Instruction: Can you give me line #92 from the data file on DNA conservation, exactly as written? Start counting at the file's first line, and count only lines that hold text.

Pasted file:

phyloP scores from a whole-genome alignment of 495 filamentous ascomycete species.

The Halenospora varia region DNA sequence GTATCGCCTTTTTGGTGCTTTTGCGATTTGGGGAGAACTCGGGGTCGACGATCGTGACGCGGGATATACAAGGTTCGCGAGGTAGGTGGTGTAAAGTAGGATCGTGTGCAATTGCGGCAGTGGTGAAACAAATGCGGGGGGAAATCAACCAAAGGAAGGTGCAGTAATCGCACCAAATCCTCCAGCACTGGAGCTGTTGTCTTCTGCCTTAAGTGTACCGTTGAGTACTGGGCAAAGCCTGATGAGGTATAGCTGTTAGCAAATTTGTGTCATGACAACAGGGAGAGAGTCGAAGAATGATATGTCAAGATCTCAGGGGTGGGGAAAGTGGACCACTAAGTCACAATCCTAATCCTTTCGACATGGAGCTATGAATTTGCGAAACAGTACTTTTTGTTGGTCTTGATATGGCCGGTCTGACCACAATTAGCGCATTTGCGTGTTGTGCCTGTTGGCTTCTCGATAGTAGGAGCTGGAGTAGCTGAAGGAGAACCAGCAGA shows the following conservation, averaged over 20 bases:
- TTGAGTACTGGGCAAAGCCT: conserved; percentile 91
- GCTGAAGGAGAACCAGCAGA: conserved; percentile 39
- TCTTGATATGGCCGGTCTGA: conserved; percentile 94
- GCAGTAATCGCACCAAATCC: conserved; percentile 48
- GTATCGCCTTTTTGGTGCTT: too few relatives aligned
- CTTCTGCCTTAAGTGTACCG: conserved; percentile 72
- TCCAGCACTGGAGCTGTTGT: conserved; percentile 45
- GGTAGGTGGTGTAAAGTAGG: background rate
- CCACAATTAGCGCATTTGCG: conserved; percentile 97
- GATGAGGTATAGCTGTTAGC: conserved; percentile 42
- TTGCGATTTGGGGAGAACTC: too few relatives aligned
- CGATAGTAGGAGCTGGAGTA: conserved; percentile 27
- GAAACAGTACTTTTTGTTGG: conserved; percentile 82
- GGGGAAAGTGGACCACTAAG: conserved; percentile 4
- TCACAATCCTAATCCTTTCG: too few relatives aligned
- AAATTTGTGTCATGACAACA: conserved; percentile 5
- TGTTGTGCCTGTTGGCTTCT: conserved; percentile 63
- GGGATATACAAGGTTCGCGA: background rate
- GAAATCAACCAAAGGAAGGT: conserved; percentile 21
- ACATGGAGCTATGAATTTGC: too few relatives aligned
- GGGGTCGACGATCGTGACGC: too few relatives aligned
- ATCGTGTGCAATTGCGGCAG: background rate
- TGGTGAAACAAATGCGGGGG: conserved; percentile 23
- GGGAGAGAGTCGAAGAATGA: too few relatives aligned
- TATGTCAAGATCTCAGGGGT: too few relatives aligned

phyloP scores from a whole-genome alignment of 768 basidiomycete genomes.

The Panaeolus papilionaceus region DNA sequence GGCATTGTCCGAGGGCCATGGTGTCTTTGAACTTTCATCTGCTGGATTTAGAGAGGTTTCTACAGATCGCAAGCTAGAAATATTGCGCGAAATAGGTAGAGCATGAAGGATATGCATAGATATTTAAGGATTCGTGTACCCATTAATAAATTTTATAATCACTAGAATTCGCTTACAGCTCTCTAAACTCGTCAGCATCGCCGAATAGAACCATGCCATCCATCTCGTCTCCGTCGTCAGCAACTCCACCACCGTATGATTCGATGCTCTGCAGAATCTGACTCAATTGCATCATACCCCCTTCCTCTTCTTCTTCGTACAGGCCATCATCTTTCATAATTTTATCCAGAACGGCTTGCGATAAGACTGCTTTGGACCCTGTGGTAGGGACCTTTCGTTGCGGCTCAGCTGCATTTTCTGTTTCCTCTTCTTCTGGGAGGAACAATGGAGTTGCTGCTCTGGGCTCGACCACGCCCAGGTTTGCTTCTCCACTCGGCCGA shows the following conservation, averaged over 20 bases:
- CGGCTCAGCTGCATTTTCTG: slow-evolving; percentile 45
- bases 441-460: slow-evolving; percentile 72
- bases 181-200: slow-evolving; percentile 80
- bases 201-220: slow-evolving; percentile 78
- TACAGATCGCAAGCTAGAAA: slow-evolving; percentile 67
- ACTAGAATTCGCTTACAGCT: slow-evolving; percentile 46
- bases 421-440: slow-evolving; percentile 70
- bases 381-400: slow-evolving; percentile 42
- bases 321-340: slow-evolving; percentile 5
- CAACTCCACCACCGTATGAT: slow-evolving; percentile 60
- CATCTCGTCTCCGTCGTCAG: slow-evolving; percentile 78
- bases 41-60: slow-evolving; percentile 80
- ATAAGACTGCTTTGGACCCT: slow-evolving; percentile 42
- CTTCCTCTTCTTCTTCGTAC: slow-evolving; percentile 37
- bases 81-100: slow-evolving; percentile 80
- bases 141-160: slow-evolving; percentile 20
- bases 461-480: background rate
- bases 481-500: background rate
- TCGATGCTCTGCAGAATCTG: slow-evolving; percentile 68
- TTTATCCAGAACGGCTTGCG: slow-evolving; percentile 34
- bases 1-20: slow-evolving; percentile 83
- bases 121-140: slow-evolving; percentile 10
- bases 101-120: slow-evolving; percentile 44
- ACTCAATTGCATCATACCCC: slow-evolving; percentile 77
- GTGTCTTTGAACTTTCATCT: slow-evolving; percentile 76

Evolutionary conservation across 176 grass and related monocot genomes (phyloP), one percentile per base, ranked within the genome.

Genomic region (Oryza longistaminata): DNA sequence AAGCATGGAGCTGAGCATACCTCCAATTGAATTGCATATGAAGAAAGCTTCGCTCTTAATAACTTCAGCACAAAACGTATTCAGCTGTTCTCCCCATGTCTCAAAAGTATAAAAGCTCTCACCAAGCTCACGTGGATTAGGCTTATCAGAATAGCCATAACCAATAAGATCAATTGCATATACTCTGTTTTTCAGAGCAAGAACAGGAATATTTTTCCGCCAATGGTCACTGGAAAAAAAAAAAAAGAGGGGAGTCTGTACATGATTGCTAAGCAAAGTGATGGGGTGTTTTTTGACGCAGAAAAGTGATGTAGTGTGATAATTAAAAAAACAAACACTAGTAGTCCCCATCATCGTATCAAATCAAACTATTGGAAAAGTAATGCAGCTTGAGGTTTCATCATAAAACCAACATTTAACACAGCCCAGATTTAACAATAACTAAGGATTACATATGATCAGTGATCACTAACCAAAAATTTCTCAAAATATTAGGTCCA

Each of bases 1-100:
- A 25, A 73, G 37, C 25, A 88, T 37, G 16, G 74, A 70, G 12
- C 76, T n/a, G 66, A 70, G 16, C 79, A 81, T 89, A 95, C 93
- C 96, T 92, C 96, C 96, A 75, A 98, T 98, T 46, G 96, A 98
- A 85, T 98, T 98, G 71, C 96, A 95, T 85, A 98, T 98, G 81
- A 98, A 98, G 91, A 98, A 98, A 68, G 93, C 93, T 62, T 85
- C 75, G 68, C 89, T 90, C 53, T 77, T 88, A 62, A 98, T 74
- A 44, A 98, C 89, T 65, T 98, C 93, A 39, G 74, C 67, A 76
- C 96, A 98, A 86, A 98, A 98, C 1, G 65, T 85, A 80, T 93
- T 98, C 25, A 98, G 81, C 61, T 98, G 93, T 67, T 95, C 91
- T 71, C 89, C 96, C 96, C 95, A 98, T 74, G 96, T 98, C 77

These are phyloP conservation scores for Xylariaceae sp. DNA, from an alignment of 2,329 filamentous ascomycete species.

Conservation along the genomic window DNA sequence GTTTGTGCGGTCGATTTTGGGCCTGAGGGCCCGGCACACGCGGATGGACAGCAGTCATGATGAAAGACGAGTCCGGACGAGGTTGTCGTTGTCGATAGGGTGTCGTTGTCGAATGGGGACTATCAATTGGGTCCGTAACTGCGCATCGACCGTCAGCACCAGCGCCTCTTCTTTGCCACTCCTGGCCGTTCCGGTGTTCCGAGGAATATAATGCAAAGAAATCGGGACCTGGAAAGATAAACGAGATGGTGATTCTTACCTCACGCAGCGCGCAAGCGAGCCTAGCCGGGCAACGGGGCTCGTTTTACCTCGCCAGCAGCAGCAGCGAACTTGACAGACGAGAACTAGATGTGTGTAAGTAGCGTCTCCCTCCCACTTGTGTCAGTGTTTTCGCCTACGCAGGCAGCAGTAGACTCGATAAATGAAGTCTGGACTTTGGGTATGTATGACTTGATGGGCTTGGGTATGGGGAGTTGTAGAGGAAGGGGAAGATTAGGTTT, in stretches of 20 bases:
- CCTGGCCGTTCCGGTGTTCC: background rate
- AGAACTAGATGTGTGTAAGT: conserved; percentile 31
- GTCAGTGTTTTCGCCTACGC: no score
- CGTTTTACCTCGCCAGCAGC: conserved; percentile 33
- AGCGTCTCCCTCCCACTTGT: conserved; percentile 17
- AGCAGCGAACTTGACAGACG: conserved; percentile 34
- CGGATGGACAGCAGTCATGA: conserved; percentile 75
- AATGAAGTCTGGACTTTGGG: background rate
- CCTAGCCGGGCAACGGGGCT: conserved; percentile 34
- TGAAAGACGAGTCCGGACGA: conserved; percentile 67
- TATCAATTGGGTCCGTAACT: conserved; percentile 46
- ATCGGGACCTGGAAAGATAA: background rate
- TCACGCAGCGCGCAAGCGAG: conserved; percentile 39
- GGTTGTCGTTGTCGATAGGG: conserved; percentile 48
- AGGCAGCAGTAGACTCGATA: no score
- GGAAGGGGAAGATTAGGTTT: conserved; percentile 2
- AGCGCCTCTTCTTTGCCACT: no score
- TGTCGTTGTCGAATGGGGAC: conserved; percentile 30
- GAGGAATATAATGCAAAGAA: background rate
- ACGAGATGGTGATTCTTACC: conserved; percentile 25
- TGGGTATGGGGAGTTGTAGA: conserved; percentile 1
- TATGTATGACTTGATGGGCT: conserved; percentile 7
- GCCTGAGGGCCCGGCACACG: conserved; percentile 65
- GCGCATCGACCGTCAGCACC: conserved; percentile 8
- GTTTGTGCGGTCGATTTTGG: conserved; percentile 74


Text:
- GCCTGAGGGCCCGGCACACG: conserved; percentile 65